4.4. Obesity and Zinc, Magnesium, and Selenium

Selenium has an important biological function on our health [68]. Controlling selenium exposure in well-nourished adult populations is necessary in reducing its probable role in obesity [69]. The inverse association between dietary intake of selenium with obesity [70, 71] and overweight [72] was studied in many studies; in contrast, Correa-Rodríguez et al. found a positive association between the amount of selenium intake and risk of overweight and obesity [73]. In a recent systematic review and meta-analysis with the aim of investigating selenium status in overweight and obese participants, the frequently used markers that were applied to investigate the nutritional status of selenium in overweight and obese people were dietary intake, activity of glutathione peroxidase enzyme, and plasma/serum concentrations [74].

Magnesium is considered as a cofactor for many enzymes, so the lack of magnesium affects the metabolic syndrome and obesity. A diet rich with magnesium can be inversely associated with obesity and metabolic syndrome [75], but it is not generally true because the diet rich in it also contains other worthy elements like antioxidant vitamins and fiber [68]. There are many cross-sectional and case-control studies that have found a negative relationship between obesity/overweight and magnesium [70, 72, 76, 77].

Zinc is another essential element that contributes to all enzyme activities [68]. There are many studies about the negative effect of zinc on body fat mass [7881]; however, some of them did not find any association between them [77, 82]. Our findings about the inverse effect of these three elements of dietary intake on overweight and obese people are in the same line with the mentioned studies.

Although an inverse association between the INQs and overweight/obesity was found in our study, the accurate mechanism of the effect of some of them like zinc, iron, selenium C, vitamin B5, and vitamin B6 on obesity is still unclear. The mechanism for some of them can be justified to some extent; for example, the reason for the inverse association of zinc and obesity is probably the fact that zinc is used in the most of the metabolic functions of human body. It is found that zinc is a leptin concentration regulator in humans, and lack of it in the body leads to a decrease in the concentration of leptin [83]. In addition, zinc is a very important element for serotonin synthesis. Serotonin is a stimulator for the satiety sensation and reduction of appetite [83]. Zinc deficiency may harm the metabolism of hormones that have an important role in controlling and developing obesity [70].

Similarly, the mechanism for the effect of magnesium on obesity is not obvious, but according to the related studies, magnesium intake has an inverse relationship with hyperinsulinemia, metabolic syndrome, and reduction of the disposal of insulin-mediated glucose [84, 85]. The explanation for the mechanism by which selenium intake affects obesity is reported in the study of Azab et al. It is expressed that this mineral is a part of glutathione peroxidase, so it has substantial roles in controlling free radicals and further adverse reactive oxygen species that are related to obesity’s metabolic complications [71].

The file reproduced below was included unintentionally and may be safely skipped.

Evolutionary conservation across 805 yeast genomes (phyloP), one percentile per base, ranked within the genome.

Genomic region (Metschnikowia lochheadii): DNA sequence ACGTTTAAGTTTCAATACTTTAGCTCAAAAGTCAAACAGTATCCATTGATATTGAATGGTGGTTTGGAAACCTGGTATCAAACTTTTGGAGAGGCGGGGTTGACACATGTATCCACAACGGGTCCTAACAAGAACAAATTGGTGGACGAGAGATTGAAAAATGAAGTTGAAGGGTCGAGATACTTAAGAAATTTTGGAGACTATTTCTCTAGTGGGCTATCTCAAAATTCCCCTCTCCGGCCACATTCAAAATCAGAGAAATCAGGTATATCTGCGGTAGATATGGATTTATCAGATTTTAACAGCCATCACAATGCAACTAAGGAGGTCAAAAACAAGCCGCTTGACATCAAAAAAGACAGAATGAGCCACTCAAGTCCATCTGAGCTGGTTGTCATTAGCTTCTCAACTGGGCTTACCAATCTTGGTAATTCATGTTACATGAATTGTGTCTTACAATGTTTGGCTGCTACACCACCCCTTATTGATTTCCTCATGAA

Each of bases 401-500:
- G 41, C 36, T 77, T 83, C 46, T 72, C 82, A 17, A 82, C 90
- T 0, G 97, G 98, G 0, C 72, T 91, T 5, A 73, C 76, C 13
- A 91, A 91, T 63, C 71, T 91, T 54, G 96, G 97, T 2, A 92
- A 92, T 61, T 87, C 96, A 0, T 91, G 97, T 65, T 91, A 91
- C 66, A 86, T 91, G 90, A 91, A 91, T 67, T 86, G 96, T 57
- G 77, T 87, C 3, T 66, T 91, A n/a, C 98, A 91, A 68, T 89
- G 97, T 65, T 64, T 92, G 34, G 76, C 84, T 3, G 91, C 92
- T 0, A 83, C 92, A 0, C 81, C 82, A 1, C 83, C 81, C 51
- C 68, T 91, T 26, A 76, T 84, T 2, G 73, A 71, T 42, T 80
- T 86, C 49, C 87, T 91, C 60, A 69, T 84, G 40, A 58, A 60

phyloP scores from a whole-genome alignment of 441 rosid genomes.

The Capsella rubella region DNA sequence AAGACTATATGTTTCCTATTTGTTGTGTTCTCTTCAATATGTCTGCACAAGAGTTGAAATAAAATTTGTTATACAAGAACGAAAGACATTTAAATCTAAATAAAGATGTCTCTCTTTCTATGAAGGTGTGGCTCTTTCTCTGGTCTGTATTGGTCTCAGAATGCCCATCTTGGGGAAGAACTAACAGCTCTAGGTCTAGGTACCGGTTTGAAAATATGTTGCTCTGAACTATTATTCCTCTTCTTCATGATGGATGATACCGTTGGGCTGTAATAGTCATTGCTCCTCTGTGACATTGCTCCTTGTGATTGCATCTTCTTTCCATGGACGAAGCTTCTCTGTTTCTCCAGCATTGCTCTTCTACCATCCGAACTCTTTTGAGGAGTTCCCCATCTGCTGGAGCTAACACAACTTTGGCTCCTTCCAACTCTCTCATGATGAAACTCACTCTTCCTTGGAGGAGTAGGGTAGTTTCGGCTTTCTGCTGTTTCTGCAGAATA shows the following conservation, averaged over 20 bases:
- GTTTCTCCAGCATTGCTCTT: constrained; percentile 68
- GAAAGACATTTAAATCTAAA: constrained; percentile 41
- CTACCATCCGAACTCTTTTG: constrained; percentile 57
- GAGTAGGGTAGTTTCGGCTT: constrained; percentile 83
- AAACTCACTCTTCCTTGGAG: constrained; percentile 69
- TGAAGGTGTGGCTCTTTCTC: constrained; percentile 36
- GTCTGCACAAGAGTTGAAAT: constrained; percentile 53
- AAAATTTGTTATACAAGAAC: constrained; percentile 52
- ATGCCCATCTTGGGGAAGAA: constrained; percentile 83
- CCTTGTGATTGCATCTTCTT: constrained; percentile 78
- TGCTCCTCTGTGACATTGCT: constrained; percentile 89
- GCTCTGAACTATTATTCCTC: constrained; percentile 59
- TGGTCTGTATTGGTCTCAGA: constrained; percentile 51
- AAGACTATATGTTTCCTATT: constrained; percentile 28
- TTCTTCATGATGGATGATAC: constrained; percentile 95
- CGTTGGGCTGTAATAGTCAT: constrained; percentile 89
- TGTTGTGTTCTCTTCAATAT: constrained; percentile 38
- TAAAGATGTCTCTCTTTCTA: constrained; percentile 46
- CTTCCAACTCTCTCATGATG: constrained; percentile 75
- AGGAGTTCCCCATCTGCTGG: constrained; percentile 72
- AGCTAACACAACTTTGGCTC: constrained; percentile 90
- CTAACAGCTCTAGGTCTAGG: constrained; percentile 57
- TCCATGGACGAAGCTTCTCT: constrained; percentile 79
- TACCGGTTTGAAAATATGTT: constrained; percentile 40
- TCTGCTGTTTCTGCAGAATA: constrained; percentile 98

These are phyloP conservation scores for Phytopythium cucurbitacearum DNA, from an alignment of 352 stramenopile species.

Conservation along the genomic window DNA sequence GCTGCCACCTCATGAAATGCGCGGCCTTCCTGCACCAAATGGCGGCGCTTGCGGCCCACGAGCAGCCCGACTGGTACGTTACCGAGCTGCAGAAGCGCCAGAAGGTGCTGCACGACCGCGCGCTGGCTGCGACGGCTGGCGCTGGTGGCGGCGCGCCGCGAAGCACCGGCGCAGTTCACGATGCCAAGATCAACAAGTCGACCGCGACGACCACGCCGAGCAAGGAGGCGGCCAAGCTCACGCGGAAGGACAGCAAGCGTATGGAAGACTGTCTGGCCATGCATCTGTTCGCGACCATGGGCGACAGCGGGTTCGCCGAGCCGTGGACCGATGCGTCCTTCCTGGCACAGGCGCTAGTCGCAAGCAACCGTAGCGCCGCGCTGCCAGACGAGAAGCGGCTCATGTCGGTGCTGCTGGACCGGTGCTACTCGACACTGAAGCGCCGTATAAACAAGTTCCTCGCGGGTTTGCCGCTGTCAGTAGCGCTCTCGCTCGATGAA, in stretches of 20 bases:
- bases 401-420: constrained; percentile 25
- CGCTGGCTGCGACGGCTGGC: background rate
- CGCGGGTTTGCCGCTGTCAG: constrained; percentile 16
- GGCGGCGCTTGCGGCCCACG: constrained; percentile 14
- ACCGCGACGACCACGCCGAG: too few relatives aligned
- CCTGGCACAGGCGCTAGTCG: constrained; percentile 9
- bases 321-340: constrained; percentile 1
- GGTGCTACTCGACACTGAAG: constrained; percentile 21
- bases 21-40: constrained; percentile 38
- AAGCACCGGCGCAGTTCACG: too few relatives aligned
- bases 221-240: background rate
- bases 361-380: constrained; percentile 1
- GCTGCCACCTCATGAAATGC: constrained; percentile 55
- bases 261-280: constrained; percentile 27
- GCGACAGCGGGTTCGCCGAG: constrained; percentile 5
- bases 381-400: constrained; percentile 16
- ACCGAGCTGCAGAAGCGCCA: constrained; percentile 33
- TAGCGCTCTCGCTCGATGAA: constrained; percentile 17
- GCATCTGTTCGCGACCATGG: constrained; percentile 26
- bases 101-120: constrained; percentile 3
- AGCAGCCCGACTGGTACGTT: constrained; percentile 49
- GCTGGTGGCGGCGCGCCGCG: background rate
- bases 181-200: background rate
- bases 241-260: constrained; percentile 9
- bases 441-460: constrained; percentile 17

The strength of our study is its design. This is an analytical cross-sectional study using baseline data of a well-stablished population-based cohort study with a large sample size; consequently, the risks of information and selection biases are lower with a cohort design. One limitation of this study could be incorrect in reporting of food intake due to self-reporting the FFQ.

Data Availability

The datasets used and analyzed during the current study are available by sending an email to the owner of data (Abbas Rezaianzadeh).

Ethical Approval

The study was approved by ethics committee, and confirmations were taken from Shiraz University of Medical Sciences (ethical code: IR.SUMS.REC.1393.S7421). Confidentiality of their personal data was emphasized.

Conflicts of Interest

The authors declare that they have no conflicts of interest.

Authors’ Contributions

PK was responsible of the study concept and design. MGJ, AR, SVH, and RR were in charge of the acquisition of data. The analysis and interpretation of data were managed by PK and MJ. MJ was responsible of the drafting of the manuscript. PK, MJ, and MGJ managed the critical revision of the manuscript for important intellectual content. Statistical analysis was done by PK and MJ. The administrative, technical, and material support of the study were managed by MGJ, AR, SVH, and RR, and they were also responsible of the study supervision. All authors have read and approved the final manuscript.


The authors would like to thank Shiraz University of Medical Sciences, Shiraz, Iran and also Center for Development of Clinical Research of Nemazee Hospital and Dr. Nasrin Shokrpour for editorial assistance. The present article was supported by the Shiraz University of Medical Sciences.